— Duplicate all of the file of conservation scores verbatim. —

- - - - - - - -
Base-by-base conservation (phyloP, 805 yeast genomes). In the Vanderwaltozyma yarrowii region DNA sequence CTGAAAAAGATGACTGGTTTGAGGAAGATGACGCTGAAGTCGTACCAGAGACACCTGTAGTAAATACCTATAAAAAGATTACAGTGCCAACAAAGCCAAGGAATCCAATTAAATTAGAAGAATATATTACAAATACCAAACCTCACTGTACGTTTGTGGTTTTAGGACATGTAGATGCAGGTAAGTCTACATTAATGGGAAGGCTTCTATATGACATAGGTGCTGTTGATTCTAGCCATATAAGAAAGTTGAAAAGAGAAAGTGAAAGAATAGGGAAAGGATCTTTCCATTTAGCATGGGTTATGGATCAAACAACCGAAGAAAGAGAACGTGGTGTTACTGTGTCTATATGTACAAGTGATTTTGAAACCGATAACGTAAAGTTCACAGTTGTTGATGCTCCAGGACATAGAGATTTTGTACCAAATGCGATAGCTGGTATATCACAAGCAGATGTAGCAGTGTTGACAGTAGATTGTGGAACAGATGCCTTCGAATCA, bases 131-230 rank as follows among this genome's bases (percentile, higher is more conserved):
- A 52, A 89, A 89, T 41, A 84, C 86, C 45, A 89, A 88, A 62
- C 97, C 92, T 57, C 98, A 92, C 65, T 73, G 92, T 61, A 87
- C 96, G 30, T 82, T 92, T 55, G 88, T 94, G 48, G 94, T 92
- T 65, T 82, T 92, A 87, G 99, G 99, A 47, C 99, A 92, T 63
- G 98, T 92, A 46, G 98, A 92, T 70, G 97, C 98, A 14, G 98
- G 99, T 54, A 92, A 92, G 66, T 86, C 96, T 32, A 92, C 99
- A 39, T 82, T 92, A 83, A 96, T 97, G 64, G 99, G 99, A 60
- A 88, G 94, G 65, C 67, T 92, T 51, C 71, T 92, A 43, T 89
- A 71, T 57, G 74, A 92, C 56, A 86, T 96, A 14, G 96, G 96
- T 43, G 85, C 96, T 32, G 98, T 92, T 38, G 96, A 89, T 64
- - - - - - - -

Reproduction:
Base-by-base conservation (phyloP, 805 yeast genomes). In the Vanderwaltozyma yarrowii region DNA sequence CTGAAAAAGATGACTGGTTTGAGGAAGATGACGCTGAAGTCGTACCAGAGACACCTGTAGTAAATACCTATAAAAAGATTACAGTGCCAACAAAGCCAAGGAATCCAATTAAATTAGAAGAATATATTACAAATACCAAACCTCACTGTACGTTTGTGGTTTTAGGACATGTAGATGCAGGTAAGTCTACATTAATGGGAAGGCTTCTATATGACATAGGTGCTGTTGATTCTAGCCATATAAGAAAGTTGAAAAGAGAAAGTGAAAGAATAGGGAAAGGATCTTTCCATTTAGCATGGGTTATGGATCAAACAACCGAAGAAAGAGAACGTGGTGTTACTGTGTCTATATGTACAAGTGATTTTGAAACCGATAACGTAAAGTTCACAGTTGTTGATGCTCCAGGACATAGAGATTTTGTACCAAATGCGATAGCTGGTATATCACAAGCAGATGTAGCAGTGTTGACAGTAGATTGTGGAACAGATGCCTTCGAATCA, bases 131-230 rank as follows among this genome's bases (percentile, higher is more conserved):
- A 52, A 89, A 89, T 41, A 84, C 86, C 45, A 89, A 88, A 62
- C 97, C 92, T 57, C 98, A 92, C 65, T 73, G 92, T 61, A 87
- C 96, G 30, T 82, T 92, T 55, G 88, T 94, G 48, G 94, T 92
- T 65, T 82, T 92, A 87, G 99, G 99, A 47, C 99, A 92, T 63
- G 98, T 92, A 46, G 98, A 92, T 70, G 97, C 98, A 14, G 98
- G 99, T 54, A 92, A 92, G 66, T 86, C 96, T 32, A 92, C 99
- A 39, T 82, T 92, A 83, A 96, T 97, G 64, G 99, G 99, A 60
- A 88, G 94, G 65, C 67, T 92, T 51, C 71, T 92, A 43, T 89
- A 71, T 57, G 74, A 92, C 56, A 86, T 96, A 14, G 96, G 96
- T 43, G 85, C 96, T 32, G 98, T 92, T 38, G 96, A 89, T 64